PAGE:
He rented us motorcycles for a couple of days at a great price, connected me with his friend, Cory, who does some nonprofit work on the island, and would have connected us with tour guides for the volcano if we had the time. Our stay in Ometepe was twice as good because of his help, and many other travelers have found the same thing. I hope he does well and Ometepe doesn’t develop too quickly – large developers and heavy-pocketed investors could make Ometepe unoriginal within the decade. For now, though, if I ever go to Ometepe I’ll stay at Yogi’s in Moyolgalpa, Robinson’s hostel.
Finding the right spot
The night was coming on quickly and I had to get to a place with a good view quickly so I could “pop the question.” I wanted to ask Robinson for a suggestion, but since he was speaking English fluently I couldn’t do anything without potentially tipping Britney off. Luckily, Robinson didn’t come to the bike shop when we were renting motorcycles and his sisters don’t speak English as well as he does. I made sure to speak in a good accent so his sisters would keep the conversation in Spanish instead of their halted English, and about halfway through I tried to slip in the question.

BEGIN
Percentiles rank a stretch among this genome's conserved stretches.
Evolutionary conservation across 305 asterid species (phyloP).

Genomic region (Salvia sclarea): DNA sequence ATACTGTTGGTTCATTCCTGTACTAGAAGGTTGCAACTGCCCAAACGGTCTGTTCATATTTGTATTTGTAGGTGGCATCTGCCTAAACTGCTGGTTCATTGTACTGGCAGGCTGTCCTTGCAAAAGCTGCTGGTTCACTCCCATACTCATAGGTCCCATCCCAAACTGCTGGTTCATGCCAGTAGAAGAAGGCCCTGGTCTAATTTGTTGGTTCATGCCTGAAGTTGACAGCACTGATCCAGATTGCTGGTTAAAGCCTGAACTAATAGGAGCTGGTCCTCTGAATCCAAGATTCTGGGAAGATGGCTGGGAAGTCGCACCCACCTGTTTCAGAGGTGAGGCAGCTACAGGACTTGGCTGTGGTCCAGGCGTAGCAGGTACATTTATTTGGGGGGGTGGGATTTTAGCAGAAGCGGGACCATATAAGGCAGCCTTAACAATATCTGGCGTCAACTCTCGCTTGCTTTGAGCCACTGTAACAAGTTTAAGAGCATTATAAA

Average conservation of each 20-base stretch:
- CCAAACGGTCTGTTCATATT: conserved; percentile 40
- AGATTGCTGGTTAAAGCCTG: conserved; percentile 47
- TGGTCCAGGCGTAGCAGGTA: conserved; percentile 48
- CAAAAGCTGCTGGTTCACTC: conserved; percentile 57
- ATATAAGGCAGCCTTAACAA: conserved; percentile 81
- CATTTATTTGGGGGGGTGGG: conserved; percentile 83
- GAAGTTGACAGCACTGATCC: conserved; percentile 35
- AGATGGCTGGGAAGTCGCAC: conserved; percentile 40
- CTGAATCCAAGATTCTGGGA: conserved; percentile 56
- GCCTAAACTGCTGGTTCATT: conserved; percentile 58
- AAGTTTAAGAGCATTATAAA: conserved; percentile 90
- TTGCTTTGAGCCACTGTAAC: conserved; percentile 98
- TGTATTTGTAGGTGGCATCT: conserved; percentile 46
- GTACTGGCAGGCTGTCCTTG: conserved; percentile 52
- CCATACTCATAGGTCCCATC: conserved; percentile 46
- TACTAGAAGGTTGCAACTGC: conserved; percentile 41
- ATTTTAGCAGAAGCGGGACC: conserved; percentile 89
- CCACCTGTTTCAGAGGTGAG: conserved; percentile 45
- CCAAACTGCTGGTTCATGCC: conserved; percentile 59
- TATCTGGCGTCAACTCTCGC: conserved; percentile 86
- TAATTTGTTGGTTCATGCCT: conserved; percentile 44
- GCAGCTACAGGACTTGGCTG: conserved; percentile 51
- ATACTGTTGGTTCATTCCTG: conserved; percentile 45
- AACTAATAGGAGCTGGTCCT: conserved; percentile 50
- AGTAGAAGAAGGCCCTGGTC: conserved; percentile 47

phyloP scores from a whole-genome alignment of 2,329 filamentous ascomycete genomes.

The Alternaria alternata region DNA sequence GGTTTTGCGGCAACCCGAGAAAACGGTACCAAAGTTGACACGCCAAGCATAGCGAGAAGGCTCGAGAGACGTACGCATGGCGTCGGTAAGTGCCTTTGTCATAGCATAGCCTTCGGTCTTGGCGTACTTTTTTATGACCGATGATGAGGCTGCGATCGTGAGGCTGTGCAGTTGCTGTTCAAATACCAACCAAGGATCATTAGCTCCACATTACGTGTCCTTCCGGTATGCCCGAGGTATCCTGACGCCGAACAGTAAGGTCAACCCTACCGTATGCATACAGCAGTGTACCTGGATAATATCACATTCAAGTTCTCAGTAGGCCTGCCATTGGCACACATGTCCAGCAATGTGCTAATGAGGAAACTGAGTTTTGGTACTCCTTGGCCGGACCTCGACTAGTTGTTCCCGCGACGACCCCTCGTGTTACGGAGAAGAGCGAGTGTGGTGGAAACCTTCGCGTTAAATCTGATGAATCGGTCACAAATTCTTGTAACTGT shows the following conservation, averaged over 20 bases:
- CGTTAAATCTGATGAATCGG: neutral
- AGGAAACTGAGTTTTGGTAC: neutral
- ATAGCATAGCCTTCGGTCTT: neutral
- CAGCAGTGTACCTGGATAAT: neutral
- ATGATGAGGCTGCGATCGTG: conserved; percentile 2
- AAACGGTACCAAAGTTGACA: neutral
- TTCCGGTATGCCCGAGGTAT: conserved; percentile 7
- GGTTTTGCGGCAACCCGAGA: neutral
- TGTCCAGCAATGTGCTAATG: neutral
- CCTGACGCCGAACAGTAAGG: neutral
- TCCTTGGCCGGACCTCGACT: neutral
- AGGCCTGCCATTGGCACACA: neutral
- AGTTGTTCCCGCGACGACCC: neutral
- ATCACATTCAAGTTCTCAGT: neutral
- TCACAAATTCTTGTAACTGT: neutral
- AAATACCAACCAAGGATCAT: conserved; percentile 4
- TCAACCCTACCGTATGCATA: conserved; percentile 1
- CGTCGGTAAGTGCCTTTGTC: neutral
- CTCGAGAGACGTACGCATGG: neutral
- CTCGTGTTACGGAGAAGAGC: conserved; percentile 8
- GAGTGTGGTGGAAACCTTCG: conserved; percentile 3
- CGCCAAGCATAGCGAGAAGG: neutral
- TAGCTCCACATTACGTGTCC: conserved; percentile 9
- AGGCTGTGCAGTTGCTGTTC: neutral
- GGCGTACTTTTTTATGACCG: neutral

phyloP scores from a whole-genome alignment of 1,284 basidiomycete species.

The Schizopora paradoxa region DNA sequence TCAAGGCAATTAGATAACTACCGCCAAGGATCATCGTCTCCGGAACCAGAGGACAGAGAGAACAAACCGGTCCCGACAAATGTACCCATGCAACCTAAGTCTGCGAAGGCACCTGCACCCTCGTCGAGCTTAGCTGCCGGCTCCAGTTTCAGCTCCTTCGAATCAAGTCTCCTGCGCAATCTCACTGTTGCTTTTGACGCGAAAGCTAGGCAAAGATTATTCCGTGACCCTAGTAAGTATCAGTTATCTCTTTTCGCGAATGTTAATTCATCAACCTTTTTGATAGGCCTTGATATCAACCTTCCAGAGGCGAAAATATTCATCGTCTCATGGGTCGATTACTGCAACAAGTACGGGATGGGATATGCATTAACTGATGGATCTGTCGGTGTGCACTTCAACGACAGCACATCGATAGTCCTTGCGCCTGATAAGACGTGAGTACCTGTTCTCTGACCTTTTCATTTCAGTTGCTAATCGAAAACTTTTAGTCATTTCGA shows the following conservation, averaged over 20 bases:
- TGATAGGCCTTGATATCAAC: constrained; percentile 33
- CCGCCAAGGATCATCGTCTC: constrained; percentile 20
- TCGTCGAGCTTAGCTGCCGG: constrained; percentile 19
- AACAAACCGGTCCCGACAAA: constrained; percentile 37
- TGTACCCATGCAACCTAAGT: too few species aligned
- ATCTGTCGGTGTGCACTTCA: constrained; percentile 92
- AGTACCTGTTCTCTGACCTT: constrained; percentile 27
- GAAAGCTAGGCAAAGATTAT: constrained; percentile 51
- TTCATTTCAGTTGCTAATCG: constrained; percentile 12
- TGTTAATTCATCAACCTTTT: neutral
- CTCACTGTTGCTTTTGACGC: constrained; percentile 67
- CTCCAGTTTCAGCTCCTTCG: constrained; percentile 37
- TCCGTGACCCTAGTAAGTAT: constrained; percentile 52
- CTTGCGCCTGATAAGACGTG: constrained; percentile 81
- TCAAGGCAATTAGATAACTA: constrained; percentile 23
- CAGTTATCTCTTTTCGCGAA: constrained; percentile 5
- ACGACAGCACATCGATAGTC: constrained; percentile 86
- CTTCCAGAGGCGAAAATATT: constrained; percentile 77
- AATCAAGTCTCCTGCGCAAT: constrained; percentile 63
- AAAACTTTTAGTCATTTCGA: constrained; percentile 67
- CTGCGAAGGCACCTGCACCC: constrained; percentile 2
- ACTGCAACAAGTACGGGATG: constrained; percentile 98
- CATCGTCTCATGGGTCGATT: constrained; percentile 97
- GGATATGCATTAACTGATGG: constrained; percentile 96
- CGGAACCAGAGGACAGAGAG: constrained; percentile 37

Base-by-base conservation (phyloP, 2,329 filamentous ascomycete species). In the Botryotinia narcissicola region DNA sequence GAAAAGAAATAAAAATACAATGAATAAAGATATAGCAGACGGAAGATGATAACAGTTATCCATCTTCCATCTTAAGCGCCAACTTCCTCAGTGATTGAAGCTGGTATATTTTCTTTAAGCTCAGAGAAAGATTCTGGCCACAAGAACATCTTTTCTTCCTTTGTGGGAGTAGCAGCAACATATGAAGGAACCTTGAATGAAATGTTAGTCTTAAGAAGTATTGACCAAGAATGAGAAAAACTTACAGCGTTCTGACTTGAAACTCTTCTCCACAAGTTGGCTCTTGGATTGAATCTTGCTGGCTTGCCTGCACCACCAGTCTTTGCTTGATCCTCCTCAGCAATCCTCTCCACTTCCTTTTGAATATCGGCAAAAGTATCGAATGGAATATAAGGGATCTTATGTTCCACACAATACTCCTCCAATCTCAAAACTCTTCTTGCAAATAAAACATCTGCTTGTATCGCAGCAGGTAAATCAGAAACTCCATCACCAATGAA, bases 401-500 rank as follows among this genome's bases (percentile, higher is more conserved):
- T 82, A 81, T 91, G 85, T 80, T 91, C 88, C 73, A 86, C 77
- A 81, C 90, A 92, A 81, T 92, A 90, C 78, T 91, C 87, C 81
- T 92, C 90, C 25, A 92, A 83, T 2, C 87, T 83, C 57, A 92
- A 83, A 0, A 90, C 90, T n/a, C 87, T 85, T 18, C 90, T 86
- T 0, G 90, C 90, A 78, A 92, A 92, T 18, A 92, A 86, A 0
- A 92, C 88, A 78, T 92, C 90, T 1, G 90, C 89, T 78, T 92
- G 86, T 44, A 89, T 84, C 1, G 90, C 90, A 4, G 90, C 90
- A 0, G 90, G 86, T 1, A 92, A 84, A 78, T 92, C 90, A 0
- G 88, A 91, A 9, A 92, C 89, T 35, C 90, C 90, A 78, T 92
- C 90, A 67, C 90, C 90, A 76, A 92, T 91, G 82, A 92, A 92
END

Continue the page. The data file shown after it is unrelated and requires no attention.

“Ok, tengo una pregunta” I said.
I hesitated, stumbling over a few words as I tried to figure out how to phrase the question without using any words that sounded like their English counterparts – Spanish and English share Latin roots, so a lot of words are similar. The break in fluid conversation lasted about 30 seconds – it was too awkward, too obvious, and I tried to back out, deciding that I could bring it up later when Britney wasn’t focusing on me.
“Oh, no es nada. Está bien,” I said.
Robinson’s sisters wouldn’t have it. They and Britney, luckily, just thought I was tripping up in my Spanish, unable to translate my thoughts. Britney laughed and said, “They’re all laughing at you” and Robinson’s sister tried to be helpful by saying, “You can say it in English.” I knew they wouldn’t drop it, so I spoke quickly and in a thick accent: “Pues, es un secreto, pero voy a perdirla a casarme. ¿Donde sugiere que vayamos?” (“Well, it’s a secret, but I’m going to ask her to marry me. Where do you suggest we go?”)